Thursday, 21 March 2013

Databases from a webdev point of view


I managed to screw up our test server today. It's so easy to say: "Oh whatevs, let's just update the server, it cannot be bad". And yeah - so it went to the point when mysql was gonna be updated. Yeah, why not. And then it was asking if I want to update the config. It seemed pretty serious but I just hit the f*yeah button.


Then all the sites started breaking. Checked one and it said InnoDB is an invalid database engine. Thanks God that almost all the sites used it. Tried to craft a little in the DB but it was totally broken. Most of the operations were blocked.

Quickly ran to Google and found some solutions. It happened with some and they suggested to remove the log files (/var/lib/mysql/ib*). For me it didn't take any effect. Then the last savior idea was to add the configuration manually to the my.cnf file. It was a bit strange, with the setting on it didn't start. So after a proper panic and headache I decided to reinstall mysql-server. Luckily if you do as I did you can keep your database files. However nothing changed, still no InnoDB. (You can check with: 'show engines;'.) So I took the backup dumps and copied them over to the new server. It worked fine, however some operation fired a small problem - "/mnt/ramdisk does not exist". I quickly checked the updated my.cnf and then I've found that the temp dir was set to the one above. Of course it did not exist. I changed it to /tmp - all fine. Just out of curiosity I tried to add the command to the my.cnf file that makes InnoDB default - restarted mysql - and woot InnoDB existed again. Lesson learned - everybody needs some breathing space. Story ends.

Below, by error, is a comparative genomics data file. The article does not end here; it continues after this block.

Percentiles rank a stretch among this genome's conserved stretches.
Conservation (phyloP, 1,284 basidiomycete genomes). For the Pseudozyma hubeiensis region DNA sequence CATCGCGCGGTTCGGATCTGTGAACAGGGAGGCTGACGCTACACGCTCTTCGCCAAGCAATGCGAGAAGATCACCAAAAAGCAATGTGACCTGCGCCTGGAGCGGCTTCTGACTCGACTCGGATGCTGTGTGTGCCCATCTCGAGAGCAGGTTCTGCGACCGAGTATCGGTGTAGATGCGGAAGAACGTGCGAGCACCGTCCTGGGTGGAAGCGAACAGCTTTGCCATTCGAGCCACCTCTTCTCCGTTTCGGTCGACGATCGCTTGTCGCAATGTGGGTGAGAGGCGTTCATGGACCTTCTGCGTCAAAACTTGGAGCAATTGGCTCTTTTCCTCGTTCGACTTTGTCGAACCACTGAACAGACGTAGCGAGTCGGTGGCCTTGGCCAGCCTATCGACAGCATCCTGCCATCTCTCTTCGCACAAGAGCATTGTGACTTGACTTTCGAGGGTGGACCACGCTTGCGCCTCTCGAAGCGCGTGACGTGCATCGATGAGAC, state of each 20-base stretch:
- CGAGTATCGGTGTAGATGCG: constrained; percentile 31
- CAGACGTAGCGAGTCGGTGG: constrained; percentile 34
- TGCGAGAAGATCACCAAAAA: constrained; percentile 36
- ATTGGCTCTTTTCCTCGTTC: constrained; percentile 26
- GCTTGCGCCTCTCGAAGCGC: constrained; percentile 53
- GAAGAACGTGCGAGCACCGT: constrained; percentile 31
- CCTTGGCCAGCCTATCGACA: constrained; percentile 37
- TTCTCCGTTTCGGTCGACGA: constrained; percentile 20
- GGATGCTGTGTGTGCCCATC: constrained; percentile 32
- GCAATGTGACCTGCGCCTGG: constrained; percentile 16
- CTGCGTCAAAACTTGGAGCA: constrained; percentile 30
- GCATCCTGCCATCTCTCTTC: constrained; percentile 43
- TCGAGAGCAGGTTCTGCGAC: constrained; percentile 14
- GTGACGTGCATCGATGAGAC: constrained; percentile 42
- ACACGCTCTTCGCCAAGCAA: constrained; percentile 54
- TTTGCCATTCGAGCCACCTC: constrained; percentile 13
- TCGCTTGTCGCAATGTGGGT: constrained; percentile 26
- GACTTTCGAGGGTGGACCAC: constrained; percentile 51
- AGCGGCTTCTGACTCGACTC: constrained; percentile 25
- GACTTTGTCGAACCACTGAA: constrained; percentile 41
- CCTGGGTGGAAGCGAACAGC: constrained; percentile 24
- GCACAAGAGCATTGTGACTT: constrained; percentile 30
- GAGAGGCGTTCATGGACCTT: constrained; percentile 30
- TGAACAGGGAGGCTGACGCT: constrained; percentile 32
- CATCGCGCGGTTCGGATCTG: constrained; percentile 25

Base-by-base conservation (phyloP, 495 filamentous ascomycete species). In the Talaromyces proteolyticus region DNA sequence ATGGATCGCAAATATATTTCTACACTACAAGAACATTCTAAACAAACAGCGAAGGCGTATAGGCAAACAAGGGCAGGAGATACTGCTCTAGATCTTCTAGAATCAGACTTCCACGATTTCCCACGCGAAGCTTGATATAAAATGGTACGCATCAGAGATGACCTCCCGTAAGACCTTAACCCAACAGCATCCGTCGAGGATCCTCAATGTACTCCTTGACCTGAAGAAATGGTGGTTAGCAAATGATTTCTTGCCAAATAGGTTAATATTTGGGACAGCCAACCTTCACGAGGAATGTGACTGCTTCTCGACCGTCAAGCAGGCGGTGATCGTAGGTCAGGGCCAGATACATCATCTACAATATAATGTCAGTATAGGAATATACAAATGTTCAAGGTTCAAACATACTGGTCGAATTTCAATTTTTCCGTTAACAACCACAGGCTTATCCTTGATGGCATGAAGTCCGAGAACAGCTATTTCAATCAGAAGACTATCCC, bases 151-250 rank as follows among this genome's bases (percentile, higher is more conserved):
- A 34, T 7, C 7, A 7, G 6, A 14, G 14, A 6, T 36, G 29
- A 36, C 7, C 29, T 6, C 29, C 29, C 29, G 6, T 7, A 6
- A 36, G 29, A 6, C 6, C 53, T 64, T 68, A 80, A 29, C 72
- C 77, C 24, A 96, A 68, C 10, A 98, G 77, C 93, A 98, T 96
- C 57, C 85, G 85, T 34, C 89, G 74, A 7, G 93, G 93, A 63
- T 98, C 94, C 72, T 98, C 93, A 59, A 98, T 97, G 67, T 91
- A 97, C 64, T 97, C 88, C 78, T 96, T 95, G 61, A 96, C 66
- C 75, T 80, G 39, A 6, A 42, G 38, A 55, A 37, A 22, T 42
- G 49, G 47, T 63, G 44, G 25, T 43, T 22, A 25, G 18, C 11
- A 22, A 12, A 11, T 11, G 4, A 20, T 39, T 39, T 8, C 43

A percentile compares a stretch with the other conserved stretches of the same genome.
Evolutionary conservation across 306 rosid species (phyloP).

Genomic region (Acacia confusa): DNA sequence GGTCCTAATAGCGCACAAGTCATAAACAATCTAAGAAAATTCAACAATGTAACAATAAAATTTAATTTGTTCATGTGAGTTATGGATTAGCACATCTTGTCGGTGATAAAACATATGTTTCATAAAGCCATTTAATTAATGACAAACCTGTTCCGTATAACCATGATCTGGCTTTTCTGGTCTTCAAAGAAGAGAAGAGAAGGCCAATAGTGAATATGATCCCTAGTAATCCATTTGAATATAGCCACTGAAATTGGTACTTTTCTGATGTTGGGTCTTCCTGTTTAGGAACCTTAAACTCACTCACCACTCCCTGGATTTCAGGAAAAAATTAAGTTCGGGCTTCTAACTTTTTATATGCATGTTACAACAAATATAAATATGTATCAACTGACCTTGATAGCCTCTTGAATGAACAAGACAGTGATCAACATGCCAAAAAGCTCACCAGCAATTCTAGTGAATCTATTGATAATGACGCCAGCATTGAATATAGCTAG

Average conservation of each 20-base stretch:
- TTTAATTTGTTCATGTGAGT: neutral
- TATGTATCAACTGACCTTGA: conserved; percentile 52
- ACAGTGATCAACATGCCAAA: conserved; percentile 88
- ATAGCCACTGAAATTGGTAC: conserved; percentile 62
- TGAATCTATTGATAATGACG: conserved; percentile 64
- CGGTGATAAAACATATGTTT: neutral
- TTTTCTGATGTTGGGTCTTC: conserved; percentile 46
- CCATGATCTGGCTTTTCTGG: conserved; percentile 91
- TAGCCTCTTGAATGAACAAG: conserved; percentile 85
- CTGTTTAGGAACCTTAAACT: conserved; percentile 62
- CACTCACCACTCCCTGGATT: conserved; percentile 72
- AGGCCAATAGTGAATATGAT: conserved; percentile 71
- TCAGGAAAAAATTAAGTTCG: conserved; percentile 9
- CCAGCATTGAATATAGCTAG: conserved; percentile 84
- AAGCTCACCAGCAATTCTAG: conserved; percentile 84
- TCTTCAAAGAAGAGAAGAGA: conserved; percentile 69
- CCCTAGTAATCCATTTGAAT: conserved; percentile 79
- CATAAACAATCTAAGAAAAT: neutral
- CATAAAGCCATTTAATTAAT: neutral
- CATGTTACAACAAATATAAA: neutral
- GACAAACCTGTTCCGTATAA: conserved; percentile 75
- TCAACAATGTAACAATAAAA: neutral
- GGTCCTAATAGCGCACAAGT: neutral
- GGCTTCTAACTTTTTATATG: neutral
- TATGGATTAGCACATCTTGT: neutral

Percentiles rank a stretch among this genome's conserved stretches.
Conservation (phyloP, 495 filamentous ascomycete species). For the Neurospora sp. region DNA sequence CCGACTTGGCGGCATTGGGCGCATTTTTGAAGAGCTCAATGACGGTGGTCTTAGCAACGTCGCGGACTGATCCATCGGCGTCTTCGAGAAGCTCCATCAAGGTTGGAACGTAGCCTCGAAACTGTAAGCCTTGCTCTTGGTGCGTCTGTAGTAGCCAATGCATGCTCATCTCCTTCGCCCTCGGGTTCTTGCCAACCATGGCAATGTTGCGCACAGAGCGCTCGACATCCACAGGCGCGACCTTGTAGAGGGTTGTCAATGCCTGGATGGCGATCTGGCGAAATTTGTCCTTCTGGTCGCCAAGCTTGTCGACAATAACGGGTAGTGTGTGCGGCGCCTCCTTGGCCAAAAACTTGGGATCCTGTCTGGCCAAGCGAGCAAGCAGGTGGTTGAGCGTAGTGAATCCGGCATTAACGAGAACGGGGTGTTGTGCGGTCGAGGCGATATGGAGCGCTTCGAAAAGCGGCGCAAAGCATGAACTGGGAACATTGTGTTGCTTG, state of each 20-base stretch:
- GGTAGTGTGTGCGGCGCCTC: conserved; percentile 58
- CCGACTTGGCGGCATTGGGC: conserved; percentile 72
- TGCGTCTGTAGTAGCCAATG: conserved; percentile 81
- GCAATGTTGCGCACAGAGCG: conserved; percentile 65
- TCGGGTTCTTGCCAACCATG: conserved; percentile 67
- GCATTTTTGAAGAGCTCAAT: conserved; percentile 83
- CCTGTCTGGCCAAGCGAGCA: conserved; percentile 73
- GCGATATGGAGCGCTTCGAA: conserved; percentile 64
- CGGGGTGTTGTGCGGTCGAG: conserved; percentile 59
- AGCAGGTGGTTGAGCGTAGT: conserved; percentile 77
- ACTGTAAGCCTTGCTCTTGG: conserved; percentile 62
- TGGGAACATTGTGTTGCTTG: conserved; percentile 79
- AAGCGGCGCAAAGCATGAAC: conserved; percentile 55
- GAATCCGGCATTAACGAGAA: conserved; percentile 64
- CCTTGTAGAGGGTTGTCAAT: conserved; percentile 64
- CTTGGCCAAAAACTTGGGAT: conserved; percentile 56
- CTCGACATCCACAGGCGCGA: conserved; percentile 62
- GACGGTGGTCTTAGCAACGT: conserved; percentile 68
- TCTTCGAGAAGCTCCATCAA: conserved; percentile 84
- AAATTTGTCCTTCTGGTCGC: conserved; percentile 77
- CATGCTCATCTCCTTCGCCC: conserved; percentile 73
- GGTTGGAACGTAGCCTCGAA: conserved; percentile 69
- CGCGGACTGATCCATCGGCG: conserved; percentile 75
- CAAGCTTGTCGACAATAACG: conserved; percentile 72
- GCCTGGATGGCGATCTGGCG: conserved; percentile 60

That always make me scared - how much we have to know about our environment. I was thinking if I'd be a better developer if I'd have hardcore MySQL skills. In general I don't have problem with databases. The only thing I can remember is some throughput issue when imported a large dataset. I had to increase the buffers and some limits. The very basic thing you have to know is the syntax, normal form and some basic features of the engine. Forgot to mention - as a web developer. However that may sounds a bit lazy. But really. Everyday web development does not leverage enterprise solutions. I don't do stored procedures. I don't do scalable databases in the cloud. And I think the whole agile technology tier seems to be moving towards that way. The easier to get in the more can help and the sooner it can be fixed. Servers and rams are cheap, as the good old saying states.

I was subscribed for the MySQL podcast for a long time and loved it. And as always I'd love to live in a world where I'm forced to fight with DBDaemons all the time so actually mastering those skills would be essential.

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What do you think? I hope you don't get me wrong. Reading references is like looking at naked chicks on the beach, it's fun and useful. But there are times when it doesn't pay back. I just try to provoke you.

Peter

1 comment:

  1. Well, as a father of two I thought you're wrong about looking naked chicks on the beach is useful. Yes, it _is_ useful – but only for a limited(?) time. When you get married, it's over.

    Some of your readers may think it's a sermon from me, but actually it's not. It's not about my habits, it's about (web) developers' life. I do think it's useful to widen your knowledge by reading references, or War and Peace – but only for a limited time, or up to a point. Everyone has to draw a line when s/he cannot continue widening her/his knowledge. This boundary is even more wide than the usefulness one you were speaking about. I don't know any single person who is capable of being good at everything. Everyone must limit her/himself for the reason of being good at something. These days you're dumped if you aren't good at your work.

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